A DRUG dealer from Newtown who hid cocaine in deodorant cans has been jailed.

Marcus Carl Dicostanzo, 29, pleaded guilty to possession to intent to supply Class A drugs, and possession of criminal property at Welshpool Magistrates Court.

Appearing at Mold Crown Court to be sentenced, Dicostanzo was given 29 months in prison by judge Niclas Parry.

Oliver King, prosecuting, said police executed a warrant at Dicostanzo's address in Swallow Drive, Newtown, in June 2019.

While searching the premises they found tin foil wraps containing high purity cocaine hidden inside a Skybox and coffee table. They also found digital scales, £110 in cash and a one inch mobile phone which contained a text message that showed evidence of dealing.

There was also cash hidden in DVD cases, roll-on deodorant cans also containing foil wraps of cocaine, and a receipt for the deodorants from a Newtown supermarket.

Police reviewed CCTV from the supermarket and identified that the deodorants had been sold to Dicostanzo.

Mr King added that according to police, the amount of cocaine found at the property was not consistent with personal use, and had a street value of £4,125.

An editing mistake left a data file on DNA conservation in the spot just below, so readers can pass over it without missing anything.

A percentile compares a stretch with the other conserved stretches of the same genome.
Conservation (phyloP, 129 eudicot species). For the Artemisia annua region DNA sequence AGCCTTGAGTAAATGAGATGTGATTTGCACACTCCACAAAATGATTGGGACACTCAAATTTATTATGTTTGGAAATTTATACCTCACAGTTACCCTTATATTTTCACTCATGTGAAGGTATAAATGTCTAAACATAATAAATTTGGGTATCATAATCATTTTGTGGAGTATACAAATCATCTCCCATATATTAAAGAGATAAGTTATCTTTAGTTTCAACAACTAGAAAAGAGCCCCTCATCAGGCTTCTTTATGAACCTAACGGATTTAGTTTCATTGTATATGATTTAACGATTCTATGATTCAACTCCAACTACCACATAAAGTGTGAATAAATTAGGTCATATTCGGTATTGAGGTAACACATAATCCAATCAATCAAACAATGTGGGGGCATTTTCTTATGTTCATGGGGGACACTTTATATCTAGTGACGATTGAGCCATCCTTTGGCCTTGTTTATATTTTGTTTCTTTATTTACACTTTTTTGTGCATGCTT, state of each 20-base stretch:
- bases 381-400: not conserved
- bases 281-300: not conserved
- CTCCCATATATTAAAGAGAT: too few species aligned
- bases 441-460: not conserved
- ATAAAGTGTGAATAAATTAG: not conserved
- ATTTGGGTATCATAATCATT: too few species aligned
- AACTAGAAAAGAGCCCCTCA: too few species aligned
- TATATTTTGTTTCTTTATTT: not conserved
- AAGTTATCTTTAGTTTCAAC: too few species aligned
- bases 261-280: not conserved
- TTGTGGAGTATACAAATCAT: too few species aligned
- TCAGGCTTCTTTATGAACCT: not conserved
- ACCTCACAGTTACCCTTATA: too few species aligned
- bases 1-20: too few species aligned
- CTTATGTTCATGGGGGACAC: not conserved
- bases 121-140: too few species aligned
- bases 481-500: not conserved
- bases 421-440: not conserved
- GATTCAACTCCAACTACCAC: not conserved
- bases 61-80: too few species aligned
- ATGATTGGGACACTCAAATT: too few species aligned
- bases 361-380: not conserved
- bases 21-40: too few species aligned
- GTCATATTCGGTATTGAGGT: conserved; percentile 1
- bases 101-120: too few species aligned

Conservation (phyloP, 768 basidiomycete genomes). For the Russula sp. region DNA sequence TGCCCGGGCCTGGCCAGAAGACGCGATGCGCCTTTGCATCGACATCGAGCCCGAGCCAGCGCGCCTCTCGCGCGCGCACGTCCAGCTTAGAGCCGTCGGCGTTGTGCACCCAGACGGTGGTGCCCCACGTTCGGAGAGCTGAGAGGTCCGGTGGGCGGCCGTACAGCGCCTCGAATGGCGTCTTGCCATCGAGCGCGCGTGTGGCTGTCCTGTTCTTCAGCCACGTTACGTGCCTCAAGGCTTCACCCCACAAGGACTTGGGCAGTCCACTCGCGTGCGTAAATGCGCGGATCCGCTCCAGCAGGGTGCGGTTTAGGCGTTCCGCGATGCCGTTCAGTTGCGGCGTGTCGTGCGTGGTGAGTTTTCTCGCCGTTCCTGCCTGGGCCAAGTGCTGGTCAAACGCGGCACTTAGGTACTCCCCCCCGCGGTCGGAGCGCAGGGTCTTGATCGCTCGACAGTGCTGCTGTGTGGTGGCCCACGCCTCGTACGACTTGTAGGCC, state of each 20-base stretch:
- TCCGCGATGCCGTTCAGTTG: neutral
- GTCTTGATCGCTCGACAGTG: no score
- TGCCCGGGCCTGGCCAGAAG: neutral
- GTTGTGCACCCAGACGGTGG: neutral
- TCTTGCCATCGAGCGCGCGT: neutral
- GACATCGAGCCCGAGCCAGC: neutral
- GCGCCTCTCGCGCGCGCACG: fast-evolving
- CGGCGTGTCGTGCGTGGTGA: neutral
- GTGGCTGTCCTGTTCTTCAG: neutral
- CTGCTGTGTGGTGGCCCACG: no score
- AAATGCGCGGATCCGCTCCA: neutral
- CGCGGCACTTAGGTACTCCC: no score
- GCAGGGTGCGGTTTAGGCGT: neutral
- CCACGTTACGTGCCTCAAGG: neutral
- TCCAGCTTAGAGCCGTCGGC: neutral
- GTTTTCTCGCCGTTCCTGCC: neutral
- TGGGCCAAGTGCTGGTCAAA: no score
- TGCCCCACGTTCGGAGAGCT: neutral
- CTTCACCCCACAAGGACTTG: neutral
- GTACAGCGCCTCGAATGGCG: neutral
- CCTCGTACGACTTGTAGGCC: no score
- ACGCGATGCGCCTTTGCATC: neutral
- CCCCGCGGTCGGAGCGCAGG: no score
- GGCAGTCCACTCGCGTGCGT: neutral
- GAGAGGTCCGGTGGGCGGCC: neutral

When he was arrested Dicostanzo was recalled to prison as he was already subject to a suspended sentence.

Phillip Climo, defending, said that in the year since his arrest, Dicostanzo, who suffers from longstanding mental health issues, has worked hard to turn his life around.

"When this offence took place he had no purpose to his life", Mr Climo said.

Since he was recalled to prison Dicostanzo had gained qualifications, undertaken on a track engineer course to enable him to work on railways, is planning to start up a social enterprise, and become a full-time carer for his grandmother.

Judge Niclas Parry sentenced him to 29 months in prison for possession with intent to supply, but gave no separate penalty for the possession of criminal proceeds charge.

Addressing Dicostanzo, he said: "You took a chance that was clearly worth it financially, but now you have to face the consequences.

"You were in possession of a big amount of cocaine and high purity drugs worth more than £4,000 on the streets and we know what damage drugs can do.

"I've read good references, and clearly there is another side to you."

An order was also made to enable police to recover £1,470 worth of cash.